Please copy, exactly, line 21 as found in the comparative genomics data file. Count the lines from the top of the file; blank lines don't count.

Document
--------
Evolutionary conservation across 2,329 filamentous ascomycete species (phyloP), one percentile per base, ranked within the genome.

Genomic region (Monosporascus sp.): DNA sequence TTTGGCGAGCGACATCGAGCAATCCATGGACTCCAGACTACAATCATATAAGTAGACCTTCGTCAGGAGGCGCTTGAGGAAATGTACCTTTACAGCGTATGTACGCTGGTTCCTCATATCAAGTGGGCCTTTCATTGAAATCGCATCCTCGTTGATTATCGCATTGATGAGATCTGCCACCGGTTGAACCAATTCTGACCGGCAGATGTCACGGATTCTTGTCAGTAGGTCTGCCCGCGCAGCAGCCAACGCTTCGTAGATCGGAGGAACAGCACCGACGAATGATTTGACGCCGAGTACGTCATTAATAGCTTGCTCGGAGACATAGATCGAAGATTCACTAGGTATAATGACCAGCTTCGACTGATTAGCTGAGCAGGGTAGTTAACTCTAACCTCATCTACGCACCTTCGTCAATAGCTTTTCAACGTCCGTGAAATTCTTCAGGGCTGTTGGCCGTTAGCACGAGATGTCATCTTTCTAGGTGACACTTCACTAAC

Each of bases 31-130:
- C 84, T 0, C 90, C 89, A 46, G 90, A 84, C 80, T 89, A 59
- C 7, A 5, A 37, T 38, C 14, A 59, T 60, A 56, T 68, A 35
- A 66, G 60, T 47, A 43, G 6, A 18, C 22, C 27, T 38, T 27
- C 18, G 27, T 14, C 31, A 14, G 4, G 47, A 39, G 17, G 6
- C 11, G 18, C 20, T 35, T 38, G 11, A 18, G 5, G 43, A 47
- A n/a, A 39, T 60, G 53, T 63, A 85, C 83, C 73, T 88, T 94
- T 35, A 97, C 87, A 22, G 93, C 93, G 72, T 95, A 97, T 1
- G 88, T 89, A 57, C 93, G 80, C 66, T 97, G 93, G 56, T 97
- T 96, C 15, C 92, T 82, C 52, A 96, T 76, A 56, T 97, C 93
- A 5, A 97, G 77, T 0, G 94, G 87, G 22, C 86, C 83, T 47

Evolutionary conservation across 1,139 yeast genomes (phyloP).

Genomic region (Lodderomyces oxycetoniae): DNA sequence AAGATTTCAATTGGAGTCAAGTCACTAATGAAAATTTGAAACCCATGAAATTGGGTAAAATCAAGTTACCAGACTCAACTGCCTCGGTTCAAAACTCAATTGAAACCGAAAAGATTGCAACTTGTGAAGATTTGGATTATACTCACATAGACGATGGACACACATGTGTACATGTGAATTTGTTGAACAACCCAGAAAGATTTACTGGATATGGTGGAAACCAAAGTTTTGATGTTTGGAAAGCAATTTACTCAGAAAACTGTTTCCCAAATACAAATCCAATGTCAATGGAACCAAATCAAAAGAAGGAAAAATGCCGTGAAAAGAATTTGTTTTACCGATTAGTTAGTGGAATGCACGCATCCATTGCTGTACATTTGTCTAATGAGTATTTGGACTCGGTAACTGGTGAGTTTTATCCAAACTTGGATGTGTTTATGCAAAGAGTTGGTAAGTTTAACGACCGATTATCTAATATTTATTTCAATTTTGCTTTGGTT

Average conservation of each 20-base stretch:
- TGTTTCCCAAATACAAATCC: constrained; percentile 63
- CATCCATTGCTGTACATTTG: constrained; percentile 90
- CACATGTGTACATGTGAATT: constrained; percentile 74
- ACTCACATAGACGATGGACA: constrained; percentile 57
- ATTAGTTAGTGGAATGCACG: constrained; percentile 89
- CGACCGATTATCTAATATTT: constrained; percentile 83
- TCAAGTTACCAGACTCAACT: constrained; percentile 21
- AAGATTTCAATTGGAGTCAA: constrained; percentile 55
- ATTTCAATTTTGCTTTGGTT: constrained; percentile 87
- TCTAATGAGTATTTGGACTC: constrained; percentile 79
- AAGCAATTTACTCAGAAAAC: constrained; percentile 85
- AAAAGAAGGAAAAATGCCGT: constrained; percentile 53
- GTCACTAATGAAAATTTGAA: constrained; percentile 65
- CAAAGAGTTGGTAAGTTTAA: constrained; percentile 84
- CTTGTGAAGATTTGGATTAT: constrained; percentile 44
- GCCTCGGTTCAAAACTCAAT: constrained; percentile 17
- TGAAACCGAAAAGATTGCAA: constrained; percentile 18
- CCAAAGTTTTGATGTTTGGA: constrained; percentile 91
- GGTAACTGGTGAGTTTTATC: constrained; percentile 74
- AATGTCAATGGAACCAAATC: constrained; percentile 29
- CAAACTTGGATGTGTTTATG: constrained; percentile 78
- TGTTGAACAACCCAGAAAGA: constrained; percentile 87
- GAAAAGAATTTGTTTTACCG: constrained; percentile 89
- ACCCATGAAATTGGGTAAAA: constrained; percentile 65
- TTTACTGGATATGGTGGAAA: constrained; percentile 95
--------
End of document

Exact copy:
- ATTAGTTAGTGGAATGCACG: constrained; percentile 89